July 31, 2023

Chinese - The Ambassador Chinese Restaurant - A Time Warp on Richmond Avenue

Let me tell you about my own personal favorite hangout. 

The Ambassador Chinese Restaurant is located on Richmond just next to the Rajun Cajun. 

There is no question that there are better Chinese restaurants in town. No argument here. But sometimes, it isn’t just about the food. And I promise you, for an all around fun experience you can't beat Ambassador. Giant shrimp eggrolls photo with dollar bill for comparison.

(Because sometimes, one just craves a simple but perfectly executed chicken chow mein with lots of vegetables!)

It is like taking a time machine back to the 50's. You walk in, and you'll hear Frank Sinatra playing through the stereo system. The waitresses are adorable. They have been serving customers there for years, and if you say something that gets them to give a nervous laugh, they will cover their mouth with their hands. It’s kind of like trying to get the guards at Buckingham Palace to crack a smile. But in a good way. They are real sweet-hearts. On some nights you might see a group of WWII veterans hanging out at their own table. Or ladies from the River Oaks crowd. Or hipsters. And old white guys like me.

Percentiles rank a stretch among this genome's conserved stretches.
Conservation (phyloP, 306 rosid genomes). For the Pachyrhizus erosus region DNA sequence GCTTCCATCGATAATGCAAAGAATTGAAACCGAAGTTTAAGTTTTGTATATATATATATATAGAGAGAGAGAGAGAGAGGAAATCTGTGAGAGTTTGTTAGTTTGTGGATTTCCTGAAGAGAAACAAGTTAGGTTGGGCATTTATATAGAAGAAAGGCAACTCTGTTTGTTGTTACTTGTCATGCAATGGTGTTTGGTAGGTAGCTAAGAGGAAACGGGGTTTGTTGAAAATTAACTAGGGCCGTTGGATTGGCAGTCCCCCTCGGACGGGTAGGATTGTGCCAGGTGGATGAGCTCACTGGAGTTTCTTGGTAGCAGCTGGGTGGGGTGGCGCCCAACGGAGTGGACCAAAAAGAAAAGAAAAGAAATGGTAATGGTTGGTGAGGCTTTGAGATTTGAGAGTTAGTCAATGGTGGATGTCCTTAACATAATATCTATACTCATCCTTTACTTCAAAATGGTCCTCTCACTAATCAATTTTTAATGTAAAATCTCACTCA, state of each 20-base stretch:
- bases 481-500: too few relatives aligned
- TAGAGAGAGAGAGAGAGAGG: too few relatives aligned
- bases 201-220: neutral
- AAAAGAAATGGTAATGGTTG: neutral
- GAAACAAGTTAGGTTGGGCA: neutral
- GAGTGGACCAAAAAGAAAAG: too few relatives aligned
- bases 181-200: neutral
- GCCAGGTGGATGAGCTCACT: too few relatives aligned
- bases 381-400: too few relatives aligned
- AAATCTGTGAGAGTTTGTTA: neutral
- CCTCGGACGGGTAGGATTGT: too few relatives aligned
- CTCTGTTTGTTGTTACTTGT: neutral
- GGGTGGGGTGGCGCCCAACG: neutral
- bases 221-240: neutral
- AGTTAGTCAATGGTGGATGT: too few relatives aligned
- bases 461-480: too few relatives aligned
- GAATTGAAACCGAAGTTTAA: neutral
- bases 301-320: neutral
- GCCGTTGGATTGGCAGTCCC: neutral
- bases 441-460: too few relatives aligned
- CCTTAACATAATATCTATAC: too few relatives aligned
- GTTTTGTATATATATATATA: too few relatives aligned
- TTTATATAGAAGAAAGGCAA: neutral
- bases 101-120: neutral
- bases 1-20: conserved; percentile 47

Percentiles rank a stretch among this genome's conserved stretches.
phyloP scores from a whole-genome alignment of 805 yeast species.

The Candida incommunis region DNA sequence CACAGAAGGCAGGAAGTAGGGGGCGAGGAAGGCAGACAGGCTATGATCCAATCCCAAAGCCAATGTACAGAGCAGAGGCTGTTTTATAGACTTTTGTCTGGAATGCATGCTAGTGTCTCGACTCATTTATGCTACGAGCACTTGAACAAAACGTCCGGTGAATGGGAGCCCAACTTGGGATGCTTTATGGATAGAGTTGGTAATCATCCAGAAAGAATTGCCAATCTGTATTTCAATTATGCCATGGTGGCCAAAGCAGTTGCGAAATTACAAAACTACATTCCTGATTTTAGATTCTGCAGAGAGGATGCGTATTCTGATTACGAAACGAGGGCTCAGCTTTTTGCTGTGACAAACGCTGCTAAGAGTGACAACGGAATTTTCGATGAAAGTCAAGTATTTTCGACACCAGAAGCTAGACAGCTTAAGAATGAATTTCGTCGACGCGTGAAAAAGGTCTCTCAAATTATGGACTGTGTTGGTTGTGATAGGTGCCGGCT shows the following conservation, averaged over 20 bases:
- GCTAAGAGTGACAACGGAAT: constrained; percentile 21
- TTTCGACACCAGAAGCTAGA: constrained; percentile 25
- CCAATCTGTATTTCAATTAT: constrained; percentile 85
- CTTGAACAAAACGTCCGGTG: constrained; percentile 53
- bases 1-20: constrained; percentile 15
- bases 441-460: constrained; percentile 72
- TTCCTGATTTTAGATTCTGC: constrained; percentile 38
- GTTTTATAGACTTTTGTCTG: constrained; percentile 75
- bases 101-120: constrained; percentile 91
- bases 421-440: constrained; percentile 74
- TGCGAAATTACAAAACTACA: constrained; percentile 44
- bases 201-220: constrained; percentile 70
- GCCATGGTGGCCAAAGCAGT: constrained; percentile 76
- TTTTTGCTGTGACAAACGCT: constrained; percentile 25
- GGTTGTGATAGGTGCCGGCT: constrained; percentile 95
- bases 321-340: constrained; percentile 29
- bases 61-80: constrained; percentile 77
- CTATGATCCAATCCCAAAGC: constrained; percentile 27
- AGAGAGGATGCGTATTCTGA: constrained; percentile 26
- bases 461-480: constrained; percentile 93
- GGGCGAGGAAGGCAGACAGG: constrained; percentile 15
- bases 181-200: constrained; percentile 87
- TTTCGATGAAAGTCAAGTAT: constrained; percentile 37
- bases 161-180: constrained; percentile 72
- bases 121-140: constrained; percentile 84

The food is Cantonese and it is the Cantonese that used to be all that you could find in Houston when I was growing up in the 50's. 

The egg foo yung is crazy. When it comes out you will swear they brought you a giant chicken fried steak. 

The egg rolls are super sized, probably the biggest ones in town. 

The hot and sour soup is just perfect with the right amount of rice wine vinegar to white pepper. 

And yes, there's even a great typo on the menu (Human beef instead of Hunan beef). 

If you have an opportunity to talk to the owner, she is an absolute delight and will share wonderful stories about the Ambassador over the years. 

Yep, for me, it's the Ambassador. I recommend staying with the tried and true Cantonese dishes: sweet and sour pork, egg rolls, egg foo yung, a chicken with vegetables stir fry and on the side a big bowl of egg drop soup or (not Cantonese) hot and sour.

Ambassador Chinese Website

Some photos for you:

The giant, shrimp eggrolls.

July 6, 2023